The Vanishing Season by Jodi Lynn Anderson (2014)
Suggested age range: 13 and up (Harper Collins, 256 pages)
Rating: 4/5 stars
Source: Personal Copy
Genre: Young Adult Contemporary, Paranormal
The Book: At first glance, this might seem like a ghost story. In some ways it is. In some ways, it isn’t. It’s about Maggie, who moves to Door County, Wisconsin where a bitterly cold winter ushers in a dangerous season for girls. They start disappearing. Having moved from Chicago, Maggie and her parents slowly start to make a home for themselves in this bleak and yet beautiful landscape, and Maggie develops connections with neighbors Pauline, and Pauline’s good friend, Liam. The friendship between these three teens is the central focus of the book, but woven within that narrative is a mystery—including a mystery about the narrator of the story—who is telling us what happened and what role did he/she have to play in the events that transpired that tragic winter?
Spirituality in The Vanishing Season: Anderson touches on some interesting topics that illuminate issues of spirituality—what happens when we die, if we are tied in some profound way to another person, and the power of relationships to bring healing and forgiveness.
Though I don’t necessarily agree with the author’s depiction of what happens when someone dies, the story definitely would provide an opportunity for some fascinating discussion. The question of uncertainty about the narrator brings up the idea that different people see the same events in various ways—it seems that when we come to that awareness, it may be easier to understand others.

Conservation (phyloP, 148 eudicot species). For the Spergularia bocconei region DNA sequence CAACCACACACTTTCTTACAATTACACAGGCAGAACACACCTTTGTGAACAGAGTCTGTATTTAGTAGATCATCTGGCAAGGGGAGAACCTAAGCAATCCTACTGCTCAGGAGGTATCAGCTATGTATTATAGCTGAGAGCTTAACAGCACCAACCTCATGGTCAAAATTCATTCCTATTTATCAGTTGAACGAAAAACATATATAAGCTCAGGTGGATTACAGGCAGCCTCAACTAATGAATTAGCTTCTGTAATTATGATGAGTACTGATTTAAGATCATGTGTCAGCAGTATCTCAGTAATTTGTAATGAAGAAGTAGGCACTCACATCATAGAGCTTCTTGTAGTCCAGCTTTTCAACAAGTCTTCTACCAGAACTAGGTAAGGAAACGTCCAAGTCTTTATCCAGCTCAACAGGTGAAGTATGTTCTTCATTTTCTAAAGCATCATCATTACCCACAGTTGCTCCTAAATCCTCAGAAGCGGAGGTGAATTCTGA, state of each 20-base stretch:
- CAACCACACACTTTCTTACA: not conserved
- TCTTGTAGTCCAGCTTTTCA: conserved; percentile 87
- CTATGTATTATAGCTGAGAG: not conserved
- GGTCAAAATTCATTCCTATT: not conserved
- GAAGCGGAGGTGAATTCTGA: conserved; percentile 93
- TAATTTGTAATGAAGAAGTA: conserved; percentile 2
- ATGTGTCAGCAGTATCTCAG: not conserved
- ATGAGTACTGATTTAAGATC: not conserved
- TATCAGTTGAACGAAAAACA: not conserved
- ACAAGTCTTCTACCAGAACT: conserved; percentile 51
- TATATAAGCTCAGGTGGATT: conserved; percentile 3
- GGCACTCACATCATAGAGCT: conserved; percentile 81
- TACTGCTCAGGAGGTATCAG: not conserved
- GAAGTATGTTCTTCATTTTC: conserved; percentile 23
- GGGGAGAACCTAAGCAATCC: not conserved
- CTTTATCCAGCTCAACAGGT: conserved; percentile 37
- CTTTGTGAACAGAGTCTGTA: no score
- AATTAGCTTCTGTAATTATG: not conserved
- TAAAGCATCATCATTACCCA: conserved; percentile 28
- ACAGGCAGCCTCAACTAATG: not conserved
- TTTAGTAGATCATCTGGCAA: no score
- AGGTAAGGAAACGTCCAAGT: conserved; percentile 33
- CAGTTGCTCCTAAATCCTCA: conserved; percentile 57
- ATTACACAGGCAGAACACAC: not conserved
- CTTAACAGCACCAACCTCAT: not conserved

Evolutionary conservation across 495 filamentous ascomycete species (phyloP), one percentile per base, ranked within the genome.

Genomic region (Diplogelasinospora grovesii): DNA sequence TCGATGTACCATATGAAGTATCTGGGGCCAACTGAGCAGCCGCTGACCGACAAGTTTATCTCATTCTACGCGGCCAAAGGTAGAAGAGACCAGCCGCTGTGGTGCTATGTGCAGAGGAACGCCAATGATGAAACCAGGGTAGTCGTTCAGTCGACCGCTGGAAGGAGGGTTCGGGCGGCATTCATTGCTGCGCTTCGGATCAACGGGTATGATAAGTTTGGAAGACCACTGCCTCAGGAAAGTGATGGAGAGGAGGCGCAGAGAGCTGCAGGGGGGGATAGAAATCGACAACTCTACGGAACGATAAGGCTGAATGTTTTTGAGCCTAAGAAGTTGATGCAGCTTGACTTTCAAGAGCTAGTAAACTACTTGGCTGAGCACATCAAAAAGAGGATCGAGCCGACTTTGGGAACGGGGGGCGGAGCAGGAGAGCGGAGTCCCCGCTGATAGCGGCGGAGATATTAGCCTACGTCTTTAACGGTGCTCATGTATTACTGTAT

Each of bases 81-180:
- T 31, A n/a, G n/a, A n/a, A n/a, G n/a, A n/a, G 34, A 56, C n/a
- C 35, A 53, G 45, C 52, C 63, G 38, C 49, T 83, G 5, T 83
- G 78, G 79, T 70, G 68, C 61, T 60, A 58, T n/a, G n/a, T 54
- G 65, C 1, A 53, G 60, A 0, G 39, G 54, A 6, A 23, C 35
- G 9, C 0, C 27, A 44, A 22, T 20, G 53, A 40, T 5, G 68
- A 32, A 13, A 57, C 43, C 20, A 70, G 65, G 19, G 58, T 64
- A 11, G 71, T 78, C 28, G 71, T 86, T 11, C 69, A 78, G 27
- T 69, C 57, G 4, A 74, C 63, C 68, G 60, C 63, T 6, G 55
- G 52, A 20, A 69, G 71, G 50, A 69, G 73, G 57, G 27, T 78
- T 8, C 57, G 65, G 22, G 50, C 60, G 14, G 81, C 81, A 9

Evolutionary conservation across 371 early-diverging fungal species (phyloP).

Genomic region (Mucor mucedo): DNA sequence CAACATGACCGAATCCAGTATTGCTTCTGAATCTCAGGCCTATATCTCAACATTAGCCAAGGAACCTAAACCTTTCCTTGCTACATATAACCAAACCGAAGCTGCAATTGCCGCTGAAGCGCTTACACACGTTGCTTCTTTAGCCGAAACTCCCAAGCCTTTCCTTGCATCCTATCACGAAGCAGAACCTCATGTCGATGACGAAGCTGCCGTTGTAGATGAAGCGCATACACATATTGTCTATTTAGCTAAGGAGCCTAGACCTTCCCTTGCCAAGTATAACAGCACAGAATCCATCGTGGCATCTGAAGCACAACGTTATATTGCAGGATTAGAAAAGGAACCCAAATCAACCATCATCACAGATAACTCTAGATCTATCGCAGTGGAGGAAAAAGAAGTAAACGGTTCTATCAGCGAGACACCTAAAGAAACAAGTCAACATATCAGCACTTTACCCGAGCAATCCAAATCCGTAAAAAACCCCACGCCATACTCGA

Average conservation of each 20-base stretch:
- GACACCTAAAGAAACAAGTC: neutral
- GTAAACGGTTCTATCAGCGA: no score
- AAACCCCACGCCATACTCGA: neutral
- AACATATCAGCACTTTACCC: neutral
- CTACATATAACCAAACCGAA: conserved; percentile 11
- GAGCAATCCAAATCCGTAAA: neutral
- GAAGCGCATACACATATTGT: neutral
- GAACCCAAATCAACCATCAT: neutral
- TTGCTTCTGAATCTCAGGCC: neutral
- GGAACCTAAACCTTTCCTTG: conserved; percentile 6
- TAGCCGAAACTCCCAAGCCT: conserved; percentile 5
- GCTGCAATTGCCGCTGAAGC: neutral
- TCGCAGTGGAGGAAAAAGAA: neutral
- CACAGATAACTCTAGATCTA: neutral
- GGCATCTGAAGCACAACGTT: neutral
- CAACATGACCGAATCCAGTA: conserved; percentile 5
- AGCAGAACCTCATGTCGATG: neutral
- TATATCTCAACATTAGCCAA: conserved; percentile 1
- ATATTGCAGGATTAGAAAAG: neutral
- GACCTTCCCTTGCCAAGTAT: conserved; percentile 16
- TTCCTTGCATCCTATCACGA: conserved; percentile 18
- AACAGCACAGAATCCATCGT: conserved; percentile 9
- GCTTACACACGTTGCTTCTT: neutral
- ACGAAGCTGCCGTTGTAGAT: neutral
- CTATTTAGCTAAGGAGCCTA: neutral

Who Should Read This Book: If you loved We Were Liars, you should read Anderson’s new book. Those of you that love Tiger Lily, yes, I would recommend you read The Vanishing Season, but I wouldn’t say this is at the same level as Tiger Lily. It’s a different kind of book, and, as you might have read on GoodReads, opinions were widely varied. I didn’t have the problems with this story that some other reviewers did, but I can see their frustration with the idea that not much happened in the story. However, I found myself gripped and turning the pages, wanting to know what was going on with these vanishing girls, but also wondering how the connections between Maggie, Pauline, and Liam were going to work out.
The Final Word: This book gave me a hangover when I finished it. I will eventually re-read it though. I want to comb through the story, look for clues, and appreciate again Anderson’s rich and atmospheric language. I enjoyed the book (as much as you can when you get to the end of a book and just want to sit and stare into space) but I struggled with the ending a bit. I wanted something different for the central characters, but I could understand where Anderson was going with the narrative. Point of discussion—compare the ending of this story with Tiger Lily. Could be an interesting talk!